As a follow-up to his Holiness Pope Francis’ recent Apostolic pilgrimage to Palestine and Israel and in response to the invitation he extended to Palestinian President Mahmoud Abbas and Israeli President Shimon Peres to visit the Vatican for a late afternoon Pro Pace Precandi (Prayer for Peace), on Sunday, June 8, 2014, his Holiness officiated the prayer ceremony in the same idyllic setting of the Giardini Vaticani.

A month after my 1993 Italian sojourn I was in a somewhat similar (though infinitely less private and less idyllic) setting on the White House lawn. As one of some 3,000 hopeful attendees of the 1993 signing of the Clinton et al scheme for a Peace Agreement between the Israelis and Palestinians, I, like millions around the world, was ecstatic about the prospect of a resolution to the Israel/Palestine conflict, a conflict that had by then caused five major destructive wars since Israel’s creation in 1948 — the direct result of which was the recurring dispossession and ethnic cleansing of Palestinians from their ancestral homes. Within a year it became obvious that just as Clinton lied about l’affaire de la fermeture a glissiere, he was peddling the same goods to Arafat. And soon after Rabin’s assassination put the final nail in the coffin of the fledgling peace process, the September 1993 ceremony was exposed for its farcical precision-like theatrical exercise that was fully spiked with vacuous speeches and every platitude in every politician’s playbook.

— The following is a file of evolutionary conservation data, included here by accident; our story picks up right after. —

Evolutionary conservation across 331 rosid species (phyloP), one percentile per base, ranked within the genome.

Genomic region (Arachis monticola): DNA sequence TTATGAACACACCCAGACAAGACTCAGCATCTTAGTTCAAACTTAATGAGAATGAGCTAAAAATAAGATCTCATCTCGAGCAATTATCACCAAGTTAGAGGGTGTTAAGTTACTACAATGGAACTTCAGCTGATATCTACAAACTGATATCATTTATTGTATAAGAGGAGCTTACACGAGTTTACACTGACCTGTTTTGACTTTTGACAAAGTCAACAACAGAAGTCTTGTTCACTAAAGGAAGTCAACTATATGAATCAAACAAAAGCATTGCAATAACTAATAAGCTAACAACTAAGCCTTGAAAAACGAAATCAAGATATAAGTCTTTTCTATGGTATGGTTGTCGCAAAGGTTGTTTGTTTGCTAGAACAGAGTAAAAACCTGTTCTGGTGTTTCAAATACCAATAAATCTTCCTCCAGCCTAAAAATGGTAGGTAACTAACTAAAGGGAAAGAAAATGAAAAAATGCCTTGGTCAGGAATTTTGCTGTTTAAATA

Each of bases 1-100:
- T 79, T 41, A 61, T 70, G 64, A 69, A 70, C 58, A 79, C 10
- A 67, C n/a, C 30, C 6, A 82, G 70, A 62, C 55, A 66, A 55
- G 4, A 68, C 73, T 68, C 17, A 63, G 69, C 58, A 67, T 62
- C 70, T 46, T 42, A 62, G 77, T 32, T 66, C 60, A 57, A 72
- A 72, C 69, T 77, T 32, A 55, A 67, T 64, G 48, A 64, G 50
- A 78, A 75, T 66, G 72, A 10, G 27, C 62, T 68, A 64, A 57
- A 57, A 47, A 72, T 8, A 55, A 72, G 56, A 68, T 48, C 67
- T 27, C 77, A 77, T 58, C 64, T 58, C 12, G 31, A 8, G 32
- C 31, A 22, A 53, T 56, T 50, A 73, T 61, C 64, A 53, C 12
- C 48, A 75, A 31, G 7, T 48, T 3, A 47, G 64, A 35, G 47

On that September 13, 1993, the same Shimon Peres and Mahmoud Abbas shook hands as they had recently done at the Vatican on June 8, 2014. Inasmuch as I would like to believe that the “prayer for peace” ceremony might bear some fruit, reality tells me that just as the 1993 ceremony and the too-little too-late wimpy Obama/Kerry efforts are, at best, illusionary and cosmetic, these prayers for peace are not likely to be answered. While God listens, man corks his ears. His Holiness the See, Obama, Kerry and Abbas are living in a wishful, illusionary and surreal world, a world in which peace and justice are negated and nullified by facts on the ground in the form of yet more illegal settlements and the calculating, Machiavellian world in which Benjamin Netanyahu and AIPAC navigate and concoct their schemes. Shimon Peres, the 535 Congressional lackeys, and the Christian Zionists are the supporting characters in this sordidly shameful, bigoted, and hypocritical theater of the absurd.